Magnus . The most remarkable Latin poet of the fourth century a.d.; born about 310 at Burdigala (Bordeaux). He was son of the private physician of
Valentinian I. and afterwards prefect of Illyria. Educated thoroughly in grammar, rhetoric,
and law, he practised as an advocate in his native city, where he afterwards became professor
of grammar and rhetoric. He was then invited by Valentinian to undertake the education of his
son Gratian, who, after he had ascended the throne, conferred upon him the consulship and
other distinctions. After the assassination of Gratian he retired to his estate near
Burdigala, where he continued to reside, in full literary activity, till 390. He became a
Christian, probably on accepting the office of tutor to the prince. Besides composing a
turgid address of thanks to Gratian, delivered at Trèves, Ausonius wrote a series
of poems, including verses in memory of deceased relatives (Parentalia
commemorating his colleagues (Commemoratio Professorum Burdigalensium), Epitaphia,
Eclogae, Epistulae, Epigrammata
, and a number of miscellaneous pieces, one of which
) is the narrative of a tour from Bingen on the Rhine to Berncastel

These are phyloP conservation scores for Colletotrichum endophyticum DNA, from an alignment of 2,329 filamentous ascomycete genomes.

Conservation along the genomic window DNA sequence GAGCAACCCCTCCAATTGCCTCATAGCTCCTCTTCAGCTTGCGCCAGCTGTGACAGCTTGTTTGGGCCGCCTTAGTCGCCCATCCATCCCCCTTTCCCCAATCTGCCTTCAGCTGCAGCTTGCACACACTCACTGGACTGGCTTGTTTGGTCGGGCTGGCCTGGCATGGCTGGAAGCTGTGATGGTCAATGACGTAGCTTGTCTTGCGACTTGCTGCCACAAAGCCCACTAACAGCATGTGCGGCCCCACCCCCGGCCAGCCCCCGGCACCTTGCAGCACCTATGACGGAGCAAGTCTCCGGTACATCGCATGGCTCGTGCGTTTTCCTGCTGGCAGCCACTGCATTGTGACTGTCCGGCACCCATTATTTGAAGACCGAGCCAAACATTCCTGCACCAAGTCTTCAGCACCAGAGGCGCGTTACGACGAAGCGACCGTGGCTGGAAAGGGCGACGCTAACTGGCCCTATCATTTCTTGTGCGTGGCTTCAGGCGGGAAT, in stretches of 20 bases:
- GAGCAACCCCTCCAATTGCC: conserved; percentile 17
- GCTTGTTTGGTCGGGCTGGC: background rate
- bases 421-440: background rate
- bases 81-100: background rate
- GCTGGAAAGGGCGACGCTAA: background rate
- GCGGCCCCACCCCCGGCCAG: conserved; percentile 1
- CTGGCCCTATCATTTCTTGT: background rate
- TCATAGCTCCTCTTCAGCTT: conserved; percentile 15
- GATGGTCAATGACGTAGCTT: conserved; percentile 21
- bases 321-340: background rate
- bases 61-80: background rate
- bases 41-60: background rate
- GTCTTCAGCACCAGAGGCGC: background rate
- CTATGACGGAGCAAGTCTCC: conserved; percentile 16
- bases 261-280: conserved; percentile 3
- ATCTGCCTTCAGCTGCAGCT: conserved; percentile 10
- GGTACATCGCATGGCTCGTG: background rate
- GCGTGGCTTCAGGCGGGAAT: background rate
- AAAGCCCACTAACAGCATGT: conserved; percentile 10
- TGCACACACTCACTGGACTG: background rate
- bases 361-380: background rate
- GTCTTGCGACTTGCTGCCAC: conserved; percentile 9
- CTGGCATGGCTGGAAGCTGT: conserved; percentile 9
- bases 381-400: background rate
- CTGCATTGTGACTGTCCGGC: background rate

(Tabernae) on the Moselle, and then up the Moselle past Neumagen (Noviomagum) to
Trèves. Its subject has secured the poem some renown.
Ausonius is not a real poet, but he tries to make up for lack of genius by dexterity in
metre, by the manipulation of words, and by ornaments of learning and rhetoric. The
consequence is that his style is generally neither simple nor natural.
The editio princeps
of Ausonius was published in Venice (1472 foll.).
There are separate editions of the Mosella
by Böcking, with notes
; a variorum (Bonn, 1842)
, this with a German
translation; and by Schenkl (Berlin, 1883)
. There is an English translation by C.
T. Brooks, in Waring's Bride of the Rhine (Boston, 1878)
other poems may be found in the editions by Schenkl (Berlin, 1883)